Libyan Navy rescues 335 migrants, recovers 1 body

Nine children were among 57 migrants in a wooden boat rescued Saturday about 40 nautical miles from the town of Zuwara
Libyan navy rescues 335 migrants, recovers 1 body

The Libyan navy said Sunday 335 migrants had been rescued and one body recovered in separate operations off the coast, as they tried to cross the Mediterranean to reach Europe.

Nine children were among 57 migrants in a wooden boat rescued Saturday about 40 nautical miles from the town of Zuwara, west of Tripoli, navy spokesman General Ayoub Kacem told reporters.

He said they were from Ethiopia and Egypt. 

The rescue came days after Libyan navy patrols on Tuesday “rescued 278 migrants on board four inflatable boats northwest and northeast of Tripoli”, Kacem added.

The operations took place off the coasts of the cities of Khoms, 120 kilometres east of Tripoli, and Sabratha, located 70 kilometres west of the capital.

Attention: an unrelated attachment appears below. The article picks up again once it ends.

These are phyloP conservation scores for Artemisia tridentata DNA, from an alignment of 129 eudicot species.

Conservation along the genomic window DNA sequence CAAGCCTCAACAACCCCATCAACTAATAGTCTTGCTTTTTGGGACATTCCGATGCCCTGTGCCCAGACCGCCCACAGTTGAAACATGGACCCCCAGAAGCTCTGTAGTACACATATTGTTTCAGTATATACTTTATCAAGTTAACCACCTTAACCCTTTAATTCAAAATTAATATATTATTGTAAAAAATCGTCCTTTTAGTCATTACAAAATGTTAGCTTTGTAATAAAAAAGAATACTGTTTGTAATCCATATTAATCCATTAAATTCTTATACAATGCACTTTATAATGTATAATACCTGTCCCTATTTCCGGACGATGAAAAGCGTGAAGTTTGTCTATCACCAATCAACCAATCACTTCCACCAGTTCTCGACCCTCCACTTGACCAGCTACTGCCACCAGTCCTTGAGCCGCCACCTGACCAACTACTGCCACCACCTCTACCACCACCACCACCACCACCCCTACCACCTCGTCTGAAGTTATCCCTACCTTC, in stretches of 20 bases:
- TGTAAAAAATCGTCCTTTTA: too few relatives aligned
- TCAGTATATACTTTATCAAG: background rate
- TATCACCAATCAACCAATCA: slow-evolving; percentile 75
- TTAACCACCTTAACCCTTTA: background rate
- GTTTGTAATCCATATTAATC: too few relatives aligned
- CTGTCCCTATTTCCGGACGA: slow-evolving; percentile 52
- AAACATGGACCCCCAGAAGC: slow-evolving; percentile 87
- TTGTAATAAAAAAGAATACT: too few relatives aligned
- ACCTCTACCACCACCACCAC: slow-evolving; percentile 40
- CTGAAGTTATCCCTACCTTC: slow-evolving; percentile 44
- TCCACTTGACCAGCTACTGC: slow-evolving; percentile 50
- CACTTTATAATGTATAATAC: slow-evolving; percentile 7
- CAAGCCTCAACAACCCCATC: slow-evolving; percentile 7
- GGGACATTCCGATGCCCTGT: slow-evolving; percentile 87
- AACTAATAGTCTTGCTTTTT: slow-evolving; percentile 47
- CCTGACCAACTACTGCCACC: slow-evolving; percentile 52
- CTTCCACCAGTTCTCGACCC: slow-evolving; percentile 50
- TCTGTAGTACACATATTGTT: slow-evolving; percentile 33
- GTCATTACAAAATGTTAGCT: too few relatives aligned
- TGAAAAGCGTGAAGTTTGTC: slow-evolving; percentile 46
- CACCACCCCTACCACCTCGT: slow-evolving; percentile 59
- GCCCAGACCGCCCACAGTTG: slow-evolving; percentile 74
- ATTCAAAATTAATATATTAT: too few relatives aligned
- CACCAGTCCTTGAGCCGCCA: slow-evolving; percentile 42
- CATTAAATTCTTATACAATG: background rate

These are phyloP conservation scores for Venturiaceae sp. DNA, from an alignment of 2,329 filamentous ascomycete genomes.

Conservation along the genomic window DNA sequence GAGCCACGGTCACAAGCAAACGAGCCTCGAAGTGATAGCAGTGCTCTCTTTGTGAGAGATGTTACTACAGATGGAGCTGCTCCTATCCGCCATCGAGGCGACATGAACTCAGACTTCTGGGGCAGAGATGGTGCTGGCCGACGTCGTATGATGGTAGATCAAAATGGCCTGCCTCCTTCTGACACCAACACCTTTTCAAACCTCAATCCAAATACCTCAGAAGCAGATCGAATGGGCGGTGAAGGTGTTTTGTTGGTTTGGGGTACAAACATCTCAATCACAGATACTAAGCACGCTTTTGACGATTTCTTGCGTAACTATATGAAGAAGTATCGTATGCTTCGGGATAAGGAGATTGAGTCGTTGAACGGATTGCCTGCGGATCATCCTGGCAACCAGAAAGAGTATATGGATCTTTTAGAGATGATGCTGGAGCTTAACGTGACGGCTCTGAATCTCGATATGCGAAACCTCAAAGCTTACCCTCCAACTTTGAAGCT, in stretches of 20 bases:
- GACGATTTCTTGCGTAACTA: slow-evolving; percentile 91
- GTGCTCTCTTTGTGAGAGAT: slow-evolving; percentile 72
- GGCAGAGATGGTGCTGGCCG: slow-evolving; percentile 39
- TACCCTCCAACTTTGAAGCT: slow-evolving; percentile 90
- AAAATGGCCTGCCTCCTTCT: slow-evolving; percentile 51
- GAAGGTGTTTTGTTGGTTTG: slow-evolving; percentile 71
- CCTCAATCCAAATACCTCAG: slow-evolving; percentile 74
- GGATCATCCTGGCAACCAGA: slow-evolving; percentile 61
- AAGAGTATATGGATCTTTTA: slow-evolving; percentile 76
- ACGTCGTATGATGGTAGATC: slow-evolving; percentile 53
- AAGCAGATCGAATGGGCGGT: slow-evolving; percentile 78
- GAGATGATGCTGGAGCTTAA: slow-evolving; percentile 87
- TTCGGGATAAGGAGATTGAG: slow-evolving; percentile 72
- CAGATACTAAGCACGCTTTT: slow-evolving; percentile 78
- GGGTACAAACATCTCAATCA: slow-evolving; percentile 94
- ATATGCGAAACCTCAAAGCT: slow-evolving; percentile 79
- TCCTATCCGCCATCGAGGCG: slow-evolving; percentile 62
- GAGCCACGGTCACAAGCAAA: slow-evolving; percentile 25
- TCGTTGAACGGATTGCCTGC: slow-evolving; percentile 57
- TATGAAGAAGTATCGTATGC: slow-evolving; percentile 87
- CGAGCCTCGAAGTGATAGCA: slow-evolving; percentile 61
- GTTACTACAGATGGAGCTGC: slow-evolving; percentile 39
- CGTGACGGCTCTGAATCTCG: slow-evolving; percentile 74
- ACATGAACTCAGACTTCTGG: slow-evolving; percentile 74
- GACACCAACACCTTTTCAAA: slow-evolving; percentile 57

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READ: IOM reports over 100 migrants missing off Libyan coast

According to the statement, 128 Sudanese were on the boats, in addition to migrants from Chad, Egypt, Niger, Benin and Eritrea, including 35 women and 11 children.

One body was also recovered by the coastguard.

Libya, which has been facing transition crisis since the 2011 uprising that killed dictator Muammar Gaddafi, has long been a major transit route for migrants, especially from sub-Saharan Africa.

In general, migrants rescued at sea are first met by humanitarian agencies that provide medical care and food.

They are then taken into the charge of the body working to combat immigration at the interior ministry of the UN-recognised Government of National Accord. 

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On August 9, the Libyan navy accused the authorities of failing to manage migrants rescued at sea, claiming that it could be forced to let people go free once brought back to land.

READ: From Sudan to Libya, nightmare for migrants continues

Despite the risks, migrants continue to attempt to reach Europe by sea, preferring to take their chances than stay in Libya, where they are subject to abuse, extortion and torture, according to humanitarian organisations. 

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